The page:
Nice, Cote Azur and the French Riviera call to mind sunshine and vacation. The region enjoys a truly exceptional climate. On top of this, it is accentuated by a countryside encompassing an abundance of touristic and cultural opportunities. It is these same surroundings that began to stimulate tourism within the region back in the 19th century. No wonder so many people would like to live here. And buying a second home to enjoy the French Riviera lifestyle does bring you happiness.
Nice, Cote Azur is one of the principal and most popular cities of France. With its favorable climate, it inspires a way of life that is typically Mediterranean, making Nice a sought-after tourist destination. In 2015, over 11 million tourist cane to visit Nice, Cote Azur.
The city and the region are, of course, oriented toward tourism and pastime activities, but they also welcome numerous academics and scientists to their acclaimed centers of research, as well as businessmen during conferences and other various events.
The Port of Nice was created in the 18th century.
The name “French Riviera” is often evoked as a synonym for the Côte d’Azur. However, the term originally referred solely to the part of the Mediterranean Coast that extends from Nice toward Menton and the Italian border in the East. Its long-standing attraction to tourists stretches back to the 19th century, when many English aristocrats visited the region regularly. The other principal cities of the region are Villefranche, Saint-Jean-Cap-Ferrat, Beaulieu, Monaco, and Roquebrune-Cap Martin. Two additional sites, Eze and La Turbie, also merit special attention.
The Nice, Cote Azur area backs onto the Southern Alps, where certain summits reach an altitude of 3,000 meters. The Alpine foothills look directly over the Mediterranean Sea. The ensemble of the Mediterranean Coast and the countryside of Nice offers landscapes and panoramas of an exceptional quality, with rich and vivid colors.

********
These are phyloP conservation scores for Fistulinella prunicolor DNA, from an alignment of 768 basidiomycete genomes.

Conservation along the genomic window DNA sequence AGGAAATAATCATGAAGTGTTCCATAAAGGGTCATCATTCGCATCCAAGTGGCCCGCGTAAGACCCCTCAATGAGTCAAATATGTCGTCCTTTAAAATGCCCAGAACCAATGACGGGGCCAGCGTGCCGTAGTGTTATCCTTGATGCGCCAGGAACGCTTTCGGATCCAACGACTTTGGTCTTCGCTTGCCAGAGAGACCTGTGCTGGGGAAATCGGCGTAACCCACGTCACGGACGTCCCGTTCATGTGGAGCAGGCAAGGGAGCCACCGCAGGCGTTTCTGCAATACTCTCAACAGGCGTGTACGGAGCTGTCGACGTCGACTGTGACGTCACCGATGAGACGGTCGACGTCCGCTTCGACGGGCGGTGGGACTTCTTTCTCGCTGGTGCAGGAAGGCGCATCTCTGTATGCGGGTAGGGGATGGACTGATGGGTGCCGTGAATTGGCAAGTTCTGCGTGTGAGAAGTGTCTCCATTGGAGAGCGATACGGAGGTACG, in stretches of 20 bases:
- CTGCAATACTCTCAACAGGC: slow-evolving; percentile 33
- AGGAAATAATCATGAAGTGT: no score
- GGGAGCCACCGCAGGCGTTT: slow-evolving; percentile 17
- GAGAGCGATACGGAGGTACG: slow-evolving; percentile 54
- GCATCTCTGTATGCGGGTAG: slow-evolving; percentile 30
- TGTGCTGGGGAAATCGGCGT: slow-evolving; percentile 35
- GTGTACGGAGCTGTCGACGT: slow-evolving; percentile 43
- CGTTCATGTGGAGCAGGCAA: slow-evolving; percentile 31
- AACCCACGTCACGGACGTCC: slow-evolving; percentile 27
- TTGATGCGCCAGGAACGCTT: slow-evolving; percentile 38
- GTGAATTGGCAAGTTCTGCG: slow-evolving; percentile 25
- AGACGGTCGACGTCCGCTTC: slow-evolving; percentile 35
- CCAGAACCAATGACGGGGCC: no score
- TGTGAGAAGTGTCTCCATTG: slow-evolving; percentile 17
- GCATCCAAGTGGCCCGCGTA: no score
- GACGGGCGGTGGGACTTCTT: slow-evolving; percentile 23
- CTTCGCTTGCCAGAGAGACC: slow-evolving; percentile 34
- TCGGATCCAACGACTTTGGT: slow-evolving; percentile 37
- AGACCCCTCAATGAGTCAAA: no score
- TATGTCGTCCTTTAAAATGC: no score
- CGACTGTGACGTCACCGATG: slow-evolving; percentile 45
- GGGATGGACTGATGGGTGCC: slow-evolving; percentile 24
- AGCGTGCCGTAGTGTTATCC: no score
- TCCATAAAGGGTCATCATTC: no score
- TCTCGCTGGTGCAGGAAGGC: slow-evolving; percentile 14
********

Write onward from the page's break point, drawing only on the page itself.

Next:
The Nice countryside belongs to the Southern Alps and offers spectacular sights, resorts, winter sport stations, and, above all, many villages including Sospel, Sainte Agnès, Peille, and Lucéram. Other sites that shouldn’t be missed are Mercantour National Park, the Vallée des Merveilles with Mount Bégo, the valleys and gorges of the Nice countryside, including Vésubie, Tinée, Roya, and La Turbie.
Nice, Cote Azur is located along the Baie des Anges, a vast crescent formed by the Mediterranean Coast. In the center of the city we can also find the mouth of a small river, the Paillon. On the West coast, the town stretches to the mouth of the Var, where the second largest airport (by traffic) of France is located.
The city has many points of interest:
– The Promenade des Anglais on the waterfront with large hotels and a casino,
– The city center, the square, and Masséna Street, making up the heart of the modern city,
– Vieux Nice—Nice’s Old Town—and Castle Hill both dominate the two parts of the town and overlook the Mediterranean,
– Rauba-Capeu, on the other side of the port, with its tall houses from the 17th century (see the adjacent photo),
– Cimiez, which conserves several vestiges from the Roman epoch (amphitheaters, thermal baths, houses, arenas, etc.…), in addition to beautiful properties built for the English aristocracy at the end of the 19th century.
Last but not least, a historical spot that is also worth a detour: The Russian Orthodox Cathedral.
The history of Nice allows us to better understand the disposition and the characteristics of a city that is marked by a strong personality.